Ceramics Repair in China

China has extensive history in pottery repairing.  At the time, mending and re-using was a common virtue and were practiced both by the commoners and the imperial court. 

 

While there was a wide variety of methods developed by the Emperor's court, repairing cracked pottery with metal staples/clamps was the most popular among civilians.  It was considered as the strongest and most durable.  At the time, it was more for practical reason and whether it was aesthetically pleasing was not of consideration.

 

Until late Ming dynasty (15th century), metal-clamping evolved from pragmatism to become an aesthetics, signifying antiquity, which collectors of the time raved.  Many cracked vessels with metal clamps were depicted in Ming's document, paintings and wood carvings, as an ambience of scholastic and cultural appreciation.  Signs of repair became the symbol of preciousness.  With the extensive cultural exchanges between China and Japan at that time, it is not difficult to imagine this may also have influenced Japan's aesthetic preference in ceramics appreciation.  

Qing's Emperor's Taste & Cultural Preservation

Qing dynasty ceramics are intricate, colorful and ornate. The emperors of Qing dynasty (16th to 19th century) were advocates of fine ceramics and had ordered extensive archival on repair methods and artifacts.  The idea was also to preserve old artifacts that can no longer be produced in their own era.  At the time, a range of repair methods and material were experimented and used by the court artisans including egg-white mixed with rice, copper bracing, tar, lacquer, wax, ginger juice, rice starch water, metal nails...etc.  Artisans with explicit skills also creatively re-purpose a broken teapot as a vase by adding customized metal parts.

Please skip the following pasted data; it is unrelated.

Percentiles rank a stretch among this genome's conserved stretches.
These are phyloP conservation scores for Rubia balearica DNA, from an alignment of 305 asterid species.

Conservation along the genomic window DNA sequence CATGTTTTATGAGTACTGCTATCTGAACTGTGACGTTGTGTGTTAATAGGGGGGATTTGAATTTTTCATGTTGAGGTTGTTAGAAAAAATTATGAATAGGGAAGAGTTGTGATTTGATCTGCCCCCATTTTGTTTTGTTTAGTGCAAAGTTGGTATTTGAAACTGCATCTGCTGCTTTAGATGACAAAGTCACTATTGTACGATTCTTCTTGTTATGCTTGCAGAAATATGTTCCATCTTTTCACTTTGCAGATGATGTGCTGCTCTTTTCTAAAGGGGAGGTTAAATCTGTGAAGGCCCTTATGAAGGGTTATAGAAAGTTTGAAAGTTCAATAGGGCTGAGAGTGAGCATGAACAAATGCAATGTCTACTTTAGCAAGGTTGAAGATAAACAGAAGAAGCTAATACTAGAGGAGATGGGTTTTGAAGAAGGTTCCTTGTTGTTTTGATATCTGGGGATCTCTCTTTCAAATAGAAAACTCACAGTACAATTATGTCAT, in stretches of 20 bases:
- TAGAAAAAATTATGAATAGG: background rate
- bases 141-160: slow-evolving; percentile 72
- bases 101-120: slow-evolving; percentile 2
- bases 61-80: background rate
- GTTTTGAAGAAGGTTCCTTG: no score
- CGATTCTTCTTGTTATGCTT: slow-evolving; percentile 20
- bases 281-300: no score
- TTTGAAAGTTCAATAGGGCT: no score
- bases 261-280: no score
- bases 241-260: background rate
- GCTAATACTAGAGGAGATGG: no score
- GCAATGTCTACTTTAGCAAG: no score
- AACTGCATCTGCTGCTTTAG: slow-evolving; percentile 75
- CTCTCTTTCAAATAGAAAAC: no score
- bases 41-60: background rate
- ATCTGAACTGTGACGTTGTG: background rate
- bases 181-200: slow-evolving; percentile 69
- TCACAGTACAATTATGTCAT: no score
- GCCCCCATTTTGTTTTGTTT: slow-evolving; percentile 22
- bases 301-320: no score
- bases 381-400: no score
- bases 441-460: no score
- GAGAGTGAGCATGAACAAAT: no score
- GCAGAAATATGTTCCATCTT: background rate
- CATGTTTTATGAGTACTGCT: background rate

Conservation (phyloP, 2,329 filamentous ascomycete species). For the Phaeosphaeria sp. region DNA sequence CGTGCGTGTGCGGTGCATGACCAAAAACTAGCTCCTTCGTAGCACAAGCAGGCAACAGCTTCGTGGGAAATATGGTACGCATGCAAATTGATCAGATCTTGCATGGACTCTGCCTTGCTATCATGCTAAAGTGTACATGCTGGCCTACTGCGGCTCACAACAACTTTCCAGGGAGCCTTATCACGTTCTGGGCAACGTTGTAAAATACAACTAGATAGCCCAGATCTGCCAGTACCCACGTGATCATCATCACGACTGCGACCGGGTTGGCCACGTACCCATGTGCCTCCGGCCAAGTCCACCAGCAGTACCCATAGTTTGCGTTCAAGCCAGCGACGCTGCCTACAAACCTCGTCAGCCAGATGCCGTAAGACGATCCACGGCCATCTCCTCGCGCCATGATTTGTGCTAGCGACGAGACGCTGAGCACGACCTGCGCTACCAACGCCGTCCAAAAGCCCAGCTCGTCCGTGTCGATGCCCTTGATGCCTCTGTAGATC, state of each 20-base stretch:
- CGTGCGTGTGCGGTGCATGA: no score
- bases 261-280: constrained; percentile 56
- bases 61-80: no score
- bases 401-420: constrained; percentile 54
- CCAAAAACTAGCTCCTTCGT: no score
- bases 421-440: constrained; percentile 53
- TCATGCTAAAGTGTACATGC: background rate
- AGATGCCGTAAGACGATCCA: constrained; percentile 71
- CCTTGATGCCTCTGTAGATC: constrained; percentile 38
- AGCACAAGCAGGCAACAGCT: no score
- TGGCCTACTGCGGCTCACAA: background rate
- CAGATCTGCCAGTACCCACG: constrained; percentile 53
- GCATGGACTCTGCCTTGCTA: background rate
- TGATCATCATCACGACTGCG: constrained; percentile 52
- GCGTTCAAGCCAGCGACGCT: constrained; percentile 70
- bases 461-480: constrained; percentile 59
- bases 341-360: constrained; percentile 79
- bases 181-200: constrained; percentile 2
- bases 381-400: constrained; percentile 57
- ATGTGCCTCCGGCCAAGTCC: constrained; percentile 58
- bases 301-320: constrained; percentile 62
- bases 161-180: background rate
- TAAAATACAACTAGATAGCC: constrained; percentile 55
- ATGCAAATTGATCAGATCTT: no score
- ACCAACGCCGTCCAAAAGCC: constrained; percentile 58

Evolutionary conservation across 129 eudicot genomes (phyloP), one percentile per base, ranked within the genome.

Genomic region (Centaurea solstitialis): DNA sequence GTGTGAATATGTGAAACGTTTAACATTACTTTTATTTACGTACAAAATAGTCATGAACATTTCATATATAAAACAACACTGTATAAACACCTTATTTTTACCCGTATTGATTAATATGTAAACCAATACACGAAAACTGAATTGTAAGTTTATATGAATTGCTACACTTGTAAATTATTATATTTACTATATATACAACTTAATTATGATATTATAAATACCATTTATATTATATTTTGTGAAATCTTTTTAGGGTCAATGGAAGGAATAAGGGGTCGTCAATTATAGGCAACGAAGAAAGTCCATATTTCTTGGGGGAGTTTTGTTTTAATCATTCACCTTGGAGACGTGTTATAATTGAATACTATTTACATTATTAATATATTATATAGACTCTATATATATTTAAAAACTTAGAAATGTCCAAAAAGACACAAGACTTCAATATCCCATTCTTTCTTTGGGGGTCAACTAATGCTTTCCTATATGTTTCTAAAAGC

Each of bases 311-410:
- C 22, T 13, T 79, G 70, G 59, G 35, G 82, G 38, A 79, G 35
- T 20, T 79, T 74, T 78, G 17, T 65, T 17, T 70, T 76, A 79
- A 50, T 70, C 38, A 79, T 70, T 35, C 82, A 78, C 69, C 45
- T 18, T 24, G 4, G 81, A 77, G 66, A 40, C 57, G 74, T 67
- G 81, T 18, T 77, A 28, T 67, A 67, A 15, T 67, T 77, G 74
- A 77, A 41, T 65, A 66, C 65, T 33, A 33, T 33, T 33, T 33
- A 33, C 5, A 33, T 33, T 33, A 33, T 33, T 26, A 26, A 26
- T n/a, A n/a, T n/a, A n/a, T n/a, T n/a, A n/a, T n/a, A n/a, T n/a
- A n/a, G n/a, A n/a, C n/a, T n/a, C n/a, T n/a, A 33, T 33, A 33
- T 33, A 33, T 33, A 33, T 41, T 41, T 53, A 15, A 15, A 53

Mending with gold existed in China, mainly as gold-smithing (making crowns and braces) but it was never documented extensively as compare to other methods done by the court during the time. 

The development of a range of repair methods from Ming (1368-1644) to Ching (1644-1912) Dynasty shows the change in preference, appreciation and taste. The two different approaches developed were: to highlight the imperfection with decorative metal braces, or to completely disguise any sign of repair.   Neither one is any less appreciated in terms of artisan's skills.  Decisions were driven by both function as well as personal preference and aesthetic appreciation of the time.

Bibliography:  "Cultural History of Ceramics Repairing" 陶瓷修補術的文化史 by Professor Ming-liang Hsieh

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Ceramics Repair & Buddhism

One of the earliest documentations about ceramics repair was found in a Buddhism precept doctrine 四分律(Shibun Ritsu) dated 400AD.  Buddhist monks have to practice self-discipline and abstinence under the guidance of this doctrine.  Their limited allowable possessions are called 三衣一鉢 (3 garments and 1 bowl).  It stated that a monk's bowl, used mainly for food-begging, has to be repaired for at least 5 times before one can request a new one.  If any crack is below the length of 12 inches while showing no sign of leakage, replacement of the bowl is consider a violation of the precepts. 

 

Frugality is a virtue, repairing is a norm.